All statistical analyses were performed using SPSS (version 18). The time course correlations and differences on the signal intensity of TSE T1W images between the control and DN SD rats were compared as well as T2W images. In particular, longitudinal changes in the kidneys in various imaging indices over time between the control and DN SD rats were analyzed. By using different scan sequence images of the kidneys of the control and DN SD rats, we performed a comparative assessment of the correlations and differences in the renal volumes and MRI indices of the control and DN SD rats. The nonparametric Mann–Whitney U test was performed to explore the correlation between the control and DN SD rats.

Results

Figure 2 illustrates hand-drawn regions of interest (ROIs) in the left and right kidneys, renal cortex, renal pelvis, and renal medulla of SD rats. The left and right kidney volumes as well as the SIs of each ROI were calculated. Figure 3(a) shows the time-varying BGLs over time in the control and DN SD rats: the BGL is much higher in the DN SD rats (400 ~ 550 mg/dL) than in the control SD rats (~ 140 mg/dL). The BGLs of the control SD rats had not changed and those of DN rats were persistent high, especially from the 4th to 6th weeks during six-week period. Figure 3(b) shows the BGLs of the control and DN SD rats with and without a 12-h fast before BGL measurement. Neither the left and right kidney volumes of the control SD rats had significant changes and nor those of DN rats during the six-week period. The time-varying imaging volume results indicated that the left and right kidney volumes were significantly larger in the DN SD rats than in the control SD rats (Figs. 4(a) and (b), respectively; all P < 0.05).

Fig. 2
figure 2

ROIs of the left and right kidneys, renal cortex, renal pelvis, and renal medulla of SD rats in (left) T2WI and (right) T1WI

Fig. 3
figure 3

a Time-varying BGLs of the control and DN SD rats, b BGLs of the control and DN SD rats with and without fasting

Fig. 4
figure 4

Time-varying a left and b right kidney volumes of the control and DN SD rats

Figure 5 illustrates a time series of the control SD rat kidneys with ROI on abdominal (a) T1W images and (b) T2W images, respectively; as well as a time series of the DN SD rat kidneys with ROI on abdominal (c) T1W images and (d) T2W images, respectively—all obtained over 1 to 6 weeks after DN induction. All these images demonstrated clearly visible kidney contours, without any respiratory artifacts, such that segmentation and quantification could be performed accurately. In general, the kidney contours were clearer in the control SD rats than in the DN SD rats.

Fig. 5
figure 5

a Time series of the control SD rat kidneys with ROI on T1W images and b T2W images (weeks 1–6); c time series of the DN SD rat kidneys with ROI on T1W images and d T2W images (weeks 1–6)

Figures 6(a–d) and 6(e–f) illustrate the time-varying SIs of the left and right kidney ROIs in the T1W images, respectively, whereas Figs. 7(a–d) and 7(e–f) show those of the left and right kidney ROIs in the T2W images, respectively. Here, the ROIs are the whole kidney, renal cortex, renal pelvis, and renal medulla in the control and DN SD rats. The results indicated that the mean SIs of the ROIs in both the abdominal T1W and T2W images was greater in the DN SD rats than in the control SD rats (P < 0.05). Furthermore, the SIs of the ROIs on renal medullary, renal cortex, renal pelvis and whole kidney of ND SD rats did not have significant changes with time in T1WI, whereas the SIs of the ROIs on all interested area of ND SD rats gradually increased with time in T2WI. The linear regressions were performed for whole kidney, renal pelvis, renal medullary and renal cortex with slope (R2) of 26.45(0.96), 39.62(0.78), 21.94(0.81) and 23.37(0.75), individually. This might be related to the severity of tissue inflammation.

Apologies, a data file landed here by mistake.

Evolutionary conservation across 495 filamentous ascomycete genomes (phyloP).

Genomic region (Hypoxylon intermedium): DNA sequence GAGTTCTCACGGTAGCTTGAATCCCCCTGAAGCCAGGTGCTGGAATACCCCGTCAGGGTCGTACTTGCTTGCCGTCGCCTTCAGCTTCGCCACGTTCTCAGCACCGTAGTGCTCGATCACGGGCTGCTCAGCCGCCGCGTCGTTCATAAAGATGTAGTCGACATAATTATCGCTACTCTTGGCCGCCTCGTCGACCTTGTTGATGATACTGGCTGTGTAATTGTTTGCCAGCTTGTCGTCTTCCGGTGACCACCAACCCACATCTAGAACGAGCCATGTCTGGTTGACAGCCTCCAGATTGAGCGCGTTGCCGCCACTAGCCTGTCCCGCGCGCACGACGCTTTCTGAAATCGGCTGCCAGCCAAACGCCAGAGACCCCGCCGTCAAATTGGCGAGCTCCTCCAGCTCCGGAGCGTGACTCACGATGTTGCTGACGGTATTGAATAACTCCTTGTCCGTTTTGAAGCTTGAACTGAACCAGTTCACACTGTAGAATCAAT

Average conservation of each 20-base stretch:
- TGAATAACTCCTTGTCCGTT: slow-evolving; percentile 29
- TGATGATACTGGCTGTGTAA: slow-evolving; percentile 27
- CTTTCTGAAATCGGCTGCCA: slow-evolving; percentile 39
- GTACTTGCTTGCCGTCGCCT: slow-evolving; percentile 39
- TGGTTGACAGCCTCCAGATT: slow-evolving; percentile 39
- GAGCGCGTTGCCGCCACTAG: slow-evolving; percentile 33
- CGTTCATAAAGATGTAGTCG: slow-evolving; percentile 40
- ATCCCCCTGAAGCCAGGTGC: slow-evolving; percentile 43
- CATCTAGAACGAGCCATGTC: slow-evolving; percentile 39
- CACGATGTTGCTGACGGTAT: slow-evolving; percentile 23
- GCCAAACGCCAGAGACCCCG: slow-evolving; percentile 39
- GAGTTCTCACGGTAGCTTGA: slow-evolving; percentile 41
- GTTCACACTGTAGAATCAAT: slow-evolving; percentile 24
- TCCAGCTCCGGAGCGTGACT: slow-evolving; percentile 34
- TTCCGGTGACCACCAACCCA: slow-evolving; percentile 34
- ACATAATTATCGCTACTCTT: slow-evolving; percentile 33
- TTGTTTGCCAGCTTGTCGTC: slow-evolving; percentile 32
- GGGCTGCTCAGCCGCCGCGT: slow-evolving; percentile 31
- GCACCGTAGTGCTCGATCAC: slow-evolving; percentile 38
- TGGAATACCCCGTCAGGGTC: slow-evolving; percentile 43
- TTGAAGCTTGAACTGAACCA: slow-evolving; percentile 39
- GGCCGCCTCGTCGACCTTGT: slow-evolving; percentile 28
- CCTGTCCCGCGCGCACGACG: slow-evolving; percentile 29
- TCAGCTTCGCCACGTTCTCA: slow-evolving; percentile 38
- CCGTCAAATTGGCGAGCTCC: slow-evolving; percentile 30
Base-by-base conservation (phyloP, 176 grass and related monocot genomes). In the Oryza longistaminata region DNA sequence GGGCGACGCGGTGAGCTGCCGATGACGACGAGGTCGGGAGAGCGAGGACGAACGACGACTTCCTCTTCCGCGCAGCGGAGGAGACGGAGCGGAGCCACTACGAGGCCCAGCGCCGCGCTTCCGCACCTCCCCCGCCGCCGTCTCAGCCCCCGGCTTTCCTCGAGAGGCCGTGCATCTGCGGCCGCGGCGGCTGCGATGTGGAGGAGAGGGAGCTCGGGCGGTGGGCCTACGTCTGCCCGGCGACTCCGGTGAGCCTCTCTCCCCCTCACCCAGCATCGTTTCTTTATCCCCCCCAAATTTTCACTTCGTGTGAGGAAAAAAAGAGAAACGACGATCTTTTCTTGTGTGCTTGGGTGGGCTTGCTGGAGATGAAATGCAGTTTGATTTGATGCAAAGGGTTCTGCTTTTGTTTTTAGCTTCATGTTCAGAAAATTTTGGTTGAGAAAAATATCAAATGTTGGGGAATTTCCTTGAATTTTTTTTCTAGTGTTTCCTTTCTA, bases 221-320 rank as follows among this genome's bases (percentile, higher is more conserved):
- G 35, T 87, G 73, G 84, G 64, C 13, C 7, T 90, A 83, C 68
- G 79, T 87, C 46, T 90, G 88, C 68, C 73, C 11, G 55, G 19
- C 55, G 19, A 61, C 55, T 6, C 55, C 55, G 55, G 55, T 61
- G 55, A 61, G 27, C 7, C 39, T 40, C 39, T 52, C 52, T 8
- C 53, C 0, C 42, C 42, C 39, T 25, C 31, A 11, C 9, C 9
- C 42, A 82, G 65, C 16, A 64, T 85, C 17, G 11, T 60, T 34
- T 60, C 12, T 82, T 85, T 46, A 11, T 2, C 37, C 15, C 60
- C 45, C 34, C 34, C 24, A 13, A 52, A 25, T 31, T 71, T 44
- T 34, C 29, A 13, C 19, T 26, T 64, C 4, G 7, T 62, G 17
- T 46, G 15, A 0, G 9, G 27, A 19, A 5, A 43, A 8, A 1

Fig. 6
figure 6

Time-varying SIs of the control and DN SD rats’ left a whole kidney, b renal cortex, c renal pelvis, and d renal medulla and right e whole kidney, f renal cortex, g renal pelvis, and h renal medulla in T1W images

Fig. 7
figure 7

Time-varying SIs of the control and DN SD rats’ left a whole kidney, b renal cortex, c renal pelvis, and d renal medulla and right e whole kidney, f renal cortex, g renal pelvis, and h renal medulla in T2W images

Discussion

In this study, we proposed a noninvasive T1WI and T2WI protocol for monitoring DN progression in the kidneys of SD rats and then performed a longitudinal assessment of the results. Our results indicated that the edges of the kidneys appeared clearer and sharper in the DN SD rats than in the control SD rats. Compared with the control SD rats, the DN SD rats exhibited significantly larger time-varying SIs of the bilateral kidneys, renal cortex, renal pelvis, and renal medulla as well as bilateral kidney volumes on the T1W and T2W images.

Different tissues have different T1 and T2 relaxation times due to the varying tissue environments in the human body. TR and TE are key scanning parameters used to produce various tissue contrasts in different weighted MR images. Short TR and TE provide T1W images, whereas long TR and TE produce T2W images. To highlight the differences between a lesion and the surrounding normal tissue, the scanning parameters must be adjusted. The tissue contrast in T1W and T2W images is essential in distinguishing lesions.